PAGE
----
We do not dispute that the guidelines are a point of reference during conferences, or that they have assisted many scientists and academics. The effort was made, some guidelines were issued, a National Action Plan was formulated. But then, every subsequent government comes up with its own Action Plan.
During the following years, some of our proposals were announced, albeit selectively. They were moves in the right direction and can also be attributed to the influence of managers who read the proposal and whom we had the chance to train. What is missing is for them to say, “Yes, we want to reform the system. Come join us so that we can see what reforms are needed”, but this must be accompanied by a willingness to undertake administrative changes. Administrative changes are also needed, responsibilities need to be reshuffled, scientific protocols and standards must be drawn up and implemented.
When I worked in Healthcare, and we implemented the changes in hospitals, there were specifications, so many beds, so many doctors, so many social workers etc. The personnel of any kind of Service is subject to how many you serve, what services you provide, this affects how much staff you will need. If we copy what is happening at Lechaina, 40 to 50 children and a staff of ten or two, yes you might increase capacity, but still, people are being abused.
So, we need to see first what kind of reforms we seek and take it from there because the truth is that the Welfare Sector is loosely seen as not particularly desirable and the pre-existing models were always reciprocal models. We establish social security and then build a safety network leaving a hole in the middle down which thousands of suffering people fall and then we pretend not to see them and ask for the assistance of volunteers. I do not know if the time has come to see social welfare in conjunction with our social security system, because Greece still has some positive aspects that are absent in other countries. As we speak, state healthcare is free for all, whatever its quality may be. There are gradations, but even then, if you visit a state hospital you will see anyone and everyone, Roma, repatriates, refugees, they all go, wait for their turn and will at some point receive medical care. This is an approach missing in other countries. The same with medication. That is not the case with Welfare.
We have heard terrible reports. About minors with anal warts who simply received treatment and returned home, without any of the doctors administering care wondering how the child came to be infected in the first place.
But where could they refer the child to? To another Service? In a hospital employing two social workers at most? Go to “Paidon” and talk to the children there. They do not want to receive assistance; they want to leave. The disorder is so serious that hospitals are not always the best place to provide treatment. Neither is an institution. It is as if we are training them to be delinquents and dependent forever.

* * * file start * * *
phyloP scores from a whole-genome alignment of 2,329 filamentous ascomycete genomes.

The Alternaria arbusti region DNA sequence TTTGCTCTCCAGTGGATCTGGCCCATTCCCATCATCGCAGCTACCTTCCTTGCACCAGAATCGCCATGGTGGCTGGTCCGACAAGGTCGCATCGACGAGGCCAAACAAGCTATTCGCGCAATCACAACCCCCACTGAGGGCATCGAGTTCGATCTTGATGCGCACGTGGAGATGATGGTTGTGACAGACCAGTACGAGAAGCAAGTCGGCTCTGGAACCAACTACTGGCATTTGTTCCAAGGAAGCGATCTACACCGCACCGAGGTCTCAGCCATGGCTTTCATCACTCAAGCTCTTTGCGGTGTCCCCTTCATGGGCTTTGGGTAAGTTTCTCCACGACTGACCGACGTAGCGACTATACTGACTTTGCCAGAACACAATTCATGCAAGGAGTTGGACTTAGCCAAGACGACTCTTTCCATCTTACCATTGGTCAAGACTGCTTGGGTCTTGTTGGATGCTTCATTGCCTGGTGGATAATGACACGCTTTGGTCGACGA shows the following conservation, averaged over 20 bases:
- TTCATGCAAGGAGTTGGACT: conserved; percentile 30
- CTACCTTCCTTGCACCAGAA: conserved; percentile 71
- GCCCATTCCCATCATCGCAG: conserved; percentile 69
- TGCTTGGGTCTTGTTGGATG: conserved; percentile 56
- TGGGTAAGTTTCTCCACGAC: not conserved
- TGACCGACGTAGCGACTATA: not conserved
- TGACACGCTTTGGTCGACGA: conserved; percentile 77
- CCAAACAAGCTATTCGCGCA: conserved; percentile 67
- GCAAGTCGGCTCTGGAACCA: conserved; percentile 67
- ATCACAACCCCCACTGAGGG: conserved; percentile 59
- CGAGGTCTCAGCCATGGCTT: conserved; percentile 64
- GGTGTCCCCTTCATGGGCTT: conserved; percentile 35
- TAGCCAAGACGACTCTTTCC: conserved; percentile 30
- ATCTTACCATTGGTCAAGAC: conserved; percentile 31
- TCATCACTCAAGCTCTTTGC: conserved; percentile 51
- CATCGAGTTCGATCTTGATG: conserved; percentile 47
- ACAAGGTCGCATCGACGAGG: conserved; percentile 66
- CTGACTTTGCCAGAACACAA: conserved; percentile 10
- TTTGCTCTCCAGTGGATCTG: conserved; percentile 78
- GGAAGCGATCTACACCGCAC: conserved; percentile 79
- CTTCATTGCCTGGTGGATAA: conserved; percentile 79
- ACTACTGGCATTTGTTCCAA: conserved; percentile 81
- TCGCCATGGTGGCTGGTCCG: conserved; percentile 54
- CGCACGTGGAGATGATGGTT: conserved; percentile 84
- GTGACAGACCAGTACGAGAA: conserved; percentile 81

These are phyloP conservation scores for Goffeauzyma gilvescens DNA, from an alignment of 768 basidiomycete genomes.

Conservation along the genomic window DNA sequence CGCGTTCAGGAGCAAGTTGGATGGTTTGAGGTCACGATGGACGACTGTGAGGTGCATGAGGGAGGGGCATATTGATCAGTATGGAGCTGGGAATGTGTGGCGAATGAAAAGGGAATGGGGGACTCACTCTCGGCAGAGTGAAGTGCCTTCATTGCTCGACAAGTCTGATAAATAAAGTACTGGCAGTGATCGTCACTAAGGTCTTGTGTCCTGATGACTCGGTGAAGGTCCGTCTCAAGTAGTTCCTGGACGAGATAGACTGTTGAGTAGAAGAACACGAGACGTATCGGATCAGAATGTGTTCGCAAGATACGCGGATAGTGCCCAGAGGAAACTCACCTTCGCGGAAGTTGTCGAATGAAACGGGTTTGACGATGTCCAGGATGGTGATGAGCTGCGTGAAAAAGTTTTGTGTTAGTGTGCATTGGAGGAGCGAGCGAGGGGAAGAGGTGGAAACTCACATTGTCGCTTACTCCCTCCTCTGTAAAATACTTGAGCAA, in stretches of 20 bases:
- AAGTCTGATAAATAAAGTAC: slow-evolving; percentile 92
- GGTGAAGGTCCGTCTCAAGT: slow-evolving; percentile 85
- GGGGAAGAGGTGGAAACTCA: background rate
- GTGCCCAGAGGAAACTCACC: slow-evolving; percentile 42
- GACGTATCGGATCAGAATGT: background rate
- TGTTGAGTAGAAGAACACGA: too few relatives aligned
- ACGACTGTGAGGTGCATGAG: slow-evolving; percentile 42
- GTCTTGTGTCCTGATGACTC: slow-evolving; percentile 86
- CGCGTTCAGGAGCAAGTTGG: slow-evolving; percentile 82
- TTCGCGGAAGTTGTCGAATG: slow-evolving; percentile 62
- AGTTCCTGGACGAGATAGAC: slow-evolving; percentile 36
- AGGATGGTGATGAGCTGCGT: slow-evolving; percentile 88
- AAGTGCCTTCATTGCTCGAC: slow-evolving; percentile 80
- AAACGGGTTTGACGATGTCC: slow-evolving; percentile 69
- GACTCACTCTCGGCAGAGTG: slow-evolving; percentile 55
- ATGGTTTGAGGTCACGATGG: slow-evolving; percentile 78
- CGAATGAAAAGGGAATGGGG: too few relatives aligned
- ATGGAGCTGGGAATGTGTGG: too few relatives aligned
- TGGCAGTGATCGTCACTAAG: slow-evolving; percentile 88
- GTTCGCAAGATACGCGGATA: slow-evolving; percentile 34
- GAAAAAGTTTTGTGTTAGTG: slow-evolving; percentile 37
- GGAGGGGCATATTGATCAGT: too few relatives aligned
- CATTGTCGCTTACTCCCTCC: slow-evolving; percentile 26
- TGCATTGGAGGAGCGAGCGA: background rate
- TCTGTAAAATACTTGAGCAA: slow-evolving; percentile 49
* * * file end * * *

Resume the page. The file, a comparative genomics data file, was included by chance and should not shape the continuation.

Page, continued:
But you spoke of a Service network.
In the context of redesigning all of these components, I mentioned the need for them to be connected to a single Centre acting as the supervisory or competent body, so that everyone can be aware of and record their needs, their deficiencies, what they require, what they do not require and know that they are solely responsible. Because if I am dealing with it, and you are dealing with it, at the end of the day no one is effectively dealing with it, and we could be spending large sums to no effect because our timing, as I already mentioned, could be off.
Moreover, how is it even possible to announce that Greece has a budget surplus, that a given sum is left over, and then distribute those funds to the uniformed services? By all means, let us allocate them, but the heart of the matter is which needs are you addressing? These are all things that happen, unfortunately. The fact is that, in Denmark for example, which has a comprehensive welfare system, the underpinning mentality is not the mentality we inherited from the Ottomans, namely dealing with things by paying out of your own pocket; the mentality is one of trust in the state. They give more than half their salary to the state and know that everything will be fine because it will respond both effectively and to a high standard. Here, even if you personally have the resources, you still cannot access social services.
I collaborate with therapists, and you have no idea how many prosperous citizens struggle to access services. In other words, it is not only certain social categories that are ailing. The problems are many, the situations are multiproblematic, the whole of society is ailing.
You were the President of the National Centre for Social Solidarity (EKKA) around ten years ago. At present, how do you assess its course?
EKKA should be the Ministry’s executive branch, meaning it should be monitoring everything. The Ministry could have charged EKKA to oversee everything in a scientific manner, without bureaucracy. EKKA could be playing a leading role, although it has not been reinforced with scientific personnel to the extent that it should be. We utilised several NSRF funds effectively and that is how we were able to achieve something, and I tried to emphasise its role as executor and coordinator during my tenure. We have two helplines for adults too, and we also tried to integrate anyone providing related services within Welfare, so that they could have access and their work included, and so that people could find them.